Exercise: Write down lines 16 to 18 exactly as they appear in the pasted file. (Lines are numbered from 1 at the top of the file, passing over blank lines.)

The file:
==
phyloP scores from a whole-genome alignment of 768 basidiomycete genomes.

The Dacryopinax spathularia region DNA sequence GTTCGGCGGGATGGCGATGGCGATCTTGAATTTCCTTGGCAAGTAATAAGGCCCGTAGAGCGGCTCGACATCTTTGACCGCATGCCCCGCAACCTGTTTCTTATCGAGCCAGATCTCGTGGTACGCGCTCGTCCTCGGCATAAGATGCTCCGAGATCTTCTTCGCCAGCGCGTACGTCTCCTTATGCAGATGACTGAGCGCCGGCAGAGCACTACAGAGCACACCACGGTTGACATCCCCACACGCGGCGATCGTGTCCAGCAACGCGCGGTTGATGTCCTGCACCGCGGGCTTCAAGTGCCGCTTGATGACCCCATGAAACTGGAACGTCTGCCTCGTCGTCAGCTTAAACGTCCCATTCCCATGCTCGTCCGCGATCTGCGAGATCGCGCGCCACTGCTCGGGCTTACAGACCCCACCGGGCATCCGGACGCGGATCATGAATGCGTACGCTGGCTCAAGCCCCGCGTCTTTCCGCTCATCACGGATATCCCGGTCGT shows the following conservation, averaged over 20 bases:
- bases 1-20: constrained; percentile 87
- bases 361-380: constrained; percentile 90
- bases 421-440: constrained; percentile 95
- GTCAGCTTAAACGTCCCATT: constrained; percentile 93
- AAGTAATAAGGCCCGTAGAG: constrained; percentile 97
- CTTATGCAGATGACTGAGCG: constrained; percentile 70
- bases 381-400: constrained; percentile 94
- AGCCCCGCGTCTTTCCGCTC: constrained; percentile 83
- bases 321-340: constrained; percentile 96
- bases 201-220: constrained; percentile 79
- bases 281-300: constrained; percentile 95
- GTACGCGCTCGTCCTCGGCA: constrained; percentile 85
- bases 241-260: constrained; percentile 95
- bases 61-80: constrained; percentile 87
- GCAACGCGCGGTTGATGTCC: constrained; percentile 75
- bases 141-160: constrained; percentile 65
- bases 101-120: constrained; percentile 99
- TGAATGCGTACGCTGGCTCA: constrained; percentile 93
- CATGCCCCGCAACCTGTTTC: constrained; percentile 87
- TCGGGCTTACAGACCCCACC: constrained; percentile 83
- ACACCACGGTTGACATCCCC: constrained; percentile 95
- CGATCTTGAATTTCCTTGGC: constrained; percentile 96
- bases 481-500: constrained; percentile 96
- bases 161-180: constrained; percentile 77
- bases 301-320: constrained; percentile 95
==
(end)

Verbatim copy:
- bases 61-80: constrained; percentile 87
- GCAACGCGCGGTTGATGTCC: constrained; percentile 75
- bases 141-160: constrained; percentile 65